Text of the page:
Optical coherence tomography angiography indicates subclinical retinal disease in neuromyelitis optica spectrum disorders
Multiple Sclerosis Journal | July 14, 2021
Aly L, Strauß EM, Feucht N, Weiß I, Berthele A, Mitsdoerffer M, Haass C, Hemmer B, Maier M, Korn T and Knier B
Multiple sclerosis (Houndmills, Basingstoke, England). 2021:13524585211028831
Neuromyelitis optica spectrum disorders (NMOSD) are neuroinflammatory diseases of the central nervous system. Patients suffer from recurring relapses and it is unclear whether relapse-independent disease activity occurs and whether this is of clinical relevance.
To detect disease-specific alterations of the retinal vasculature that reflect disease activity during NMOSD.
Cross-sectional analysis of 16 patients with NMOSD, 21 patients with relapsing-remitting multiple sclerosis, and 21 healthy controls using retinal optical coherence tomography (OCT), optical coherence tomography angiography (OCT-A), measurement of glial fibrillary acidic protein (GFAP) serum levels, and assessment of visual acuity.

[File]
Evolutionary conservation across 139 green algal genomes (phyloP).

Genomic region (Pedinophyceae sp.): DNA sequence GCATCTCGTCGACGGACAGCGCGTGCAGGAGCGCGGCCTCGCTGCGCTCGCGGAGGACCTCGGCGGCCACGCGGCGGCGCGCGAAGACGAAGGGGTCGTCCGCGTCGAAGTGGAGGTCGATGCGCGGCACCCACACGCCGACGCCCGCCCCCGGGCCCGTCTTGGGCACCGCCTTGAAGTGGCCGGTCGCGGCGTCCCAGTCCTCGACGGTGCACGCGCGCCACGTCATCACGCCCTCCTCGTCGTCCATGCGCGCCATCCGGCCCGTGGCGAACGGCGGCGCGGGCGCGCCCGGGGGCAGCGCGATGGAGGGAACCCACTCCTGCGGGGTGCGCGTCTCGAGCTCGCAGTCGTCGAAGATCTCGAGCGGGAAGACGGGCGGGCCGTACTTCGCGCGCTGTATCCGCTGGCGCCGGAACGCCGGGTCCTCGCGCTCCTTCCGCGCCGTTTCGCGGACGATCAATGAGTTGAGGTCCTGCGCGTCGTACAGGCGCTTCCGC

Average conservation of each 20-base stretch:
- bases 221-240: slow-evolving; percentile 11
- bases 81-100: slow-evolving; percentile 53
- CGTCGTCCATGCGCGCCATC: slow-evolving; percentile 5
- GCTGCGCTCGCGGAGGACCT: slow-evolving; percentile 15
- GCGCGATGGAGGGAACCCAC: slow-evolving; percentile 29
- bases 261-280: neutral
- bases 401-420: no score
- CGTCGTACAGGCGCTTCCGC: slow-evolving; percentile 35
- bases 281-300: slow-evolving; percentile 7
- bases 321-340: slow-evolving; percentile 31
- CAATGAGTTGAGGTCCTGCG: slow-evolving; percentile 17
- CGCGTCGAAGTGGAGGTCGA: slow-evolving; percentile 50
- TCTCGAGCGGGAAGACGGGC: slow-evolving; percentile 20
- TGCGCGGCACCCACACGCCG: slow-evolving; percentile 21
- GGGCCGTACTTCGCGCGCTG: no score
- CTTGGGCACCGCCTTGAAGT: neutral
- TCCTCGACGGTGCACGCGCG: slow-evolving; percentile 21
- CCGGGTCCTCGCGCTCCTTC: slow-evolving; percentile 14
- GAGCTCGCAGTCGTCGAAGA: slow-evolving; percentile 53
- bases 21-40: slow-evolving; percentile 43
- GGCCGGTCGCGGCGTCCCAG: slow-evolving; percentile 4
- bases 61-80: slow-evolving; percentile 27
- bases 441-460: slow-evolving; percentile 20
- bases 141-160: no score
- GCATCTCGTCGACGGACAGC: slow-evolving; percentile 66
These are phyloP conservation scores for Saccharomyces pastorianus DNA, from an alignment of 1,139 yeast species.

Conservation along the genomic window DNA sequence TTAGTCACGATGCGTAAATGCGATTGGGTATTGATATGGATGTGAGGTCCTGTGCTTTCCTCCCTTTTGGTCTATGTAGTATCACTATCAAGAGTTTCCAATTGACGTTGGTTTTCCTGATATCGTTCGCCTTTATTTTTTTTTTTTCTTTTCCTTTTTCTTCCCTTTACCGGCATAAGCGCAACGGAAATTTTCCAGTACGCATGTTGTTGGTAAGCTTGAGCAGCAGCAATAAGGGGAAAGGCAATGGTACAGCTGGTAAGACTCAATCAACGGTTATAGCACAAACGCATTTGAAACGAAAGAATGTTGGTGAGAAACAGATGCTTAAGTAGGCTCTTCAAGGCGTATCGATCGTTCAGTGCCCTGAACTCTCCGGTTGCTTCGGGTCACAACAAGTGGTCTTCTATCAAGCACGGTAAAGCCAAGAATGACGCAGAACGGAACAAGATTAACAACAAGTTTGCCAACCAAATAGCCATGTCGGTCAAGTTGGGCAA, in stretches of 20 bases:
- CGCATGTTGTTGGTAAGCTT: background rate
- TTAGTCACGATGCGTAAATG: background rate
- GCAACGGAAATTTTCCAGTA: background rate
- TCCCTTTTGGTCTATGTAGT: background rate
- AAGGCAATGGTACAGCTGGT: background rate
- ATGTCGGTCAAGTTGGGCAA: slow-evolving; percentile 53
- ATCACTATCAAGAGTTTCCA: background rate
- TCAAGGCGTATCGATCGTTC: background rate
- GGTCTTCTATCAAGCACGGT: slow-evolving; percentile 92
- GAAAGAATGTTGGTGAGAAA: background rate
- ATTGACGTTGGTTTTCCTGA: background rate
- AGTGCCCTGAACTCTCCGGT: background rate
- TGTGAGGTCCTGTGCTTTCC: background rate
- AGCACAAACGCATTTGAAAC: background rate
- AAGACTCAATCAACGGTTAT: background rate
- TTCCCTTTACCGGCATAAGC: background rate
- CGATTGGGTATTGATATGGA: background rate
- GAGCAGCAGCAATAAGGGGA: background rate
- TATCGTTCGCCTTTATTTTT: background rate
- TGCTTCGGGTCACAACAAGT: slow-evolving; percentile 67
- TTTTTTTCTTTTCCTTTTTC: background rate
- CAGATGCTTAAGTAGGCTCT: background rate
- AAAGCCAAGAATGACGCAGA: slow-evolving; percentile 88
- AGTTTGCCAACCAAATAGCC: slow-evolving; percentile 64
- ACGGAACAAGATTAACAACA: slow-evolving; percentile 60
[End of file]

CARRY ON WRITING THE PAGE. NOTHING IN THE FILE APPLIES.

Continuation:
Patients with NMOSD but not multiple sclerosis revealed lower foveal thickness (FT) (p = 0.02) measures and an increase of the foveal avascular zone (FAZ) (p = 0.02) compared to healthy controls independent to optic neuritis. Reduced FT (p = 0.01), enlarged FAZ areas (p = 0.0001), and vessel loss of the superficial vascular complex (p = 0.01) were linked to higher serum GFAP levels and superficial vessel loss was associated with worse visual performance in patients with NMOSD irrespective of optic neuritis.
Subclinical parafoveal retinal vessel loss might occur during NMOSD and might be linked to astrocyte damage and poor visual performance. OCT-A may be a tool to study subclinical disease activity during NMOSD.
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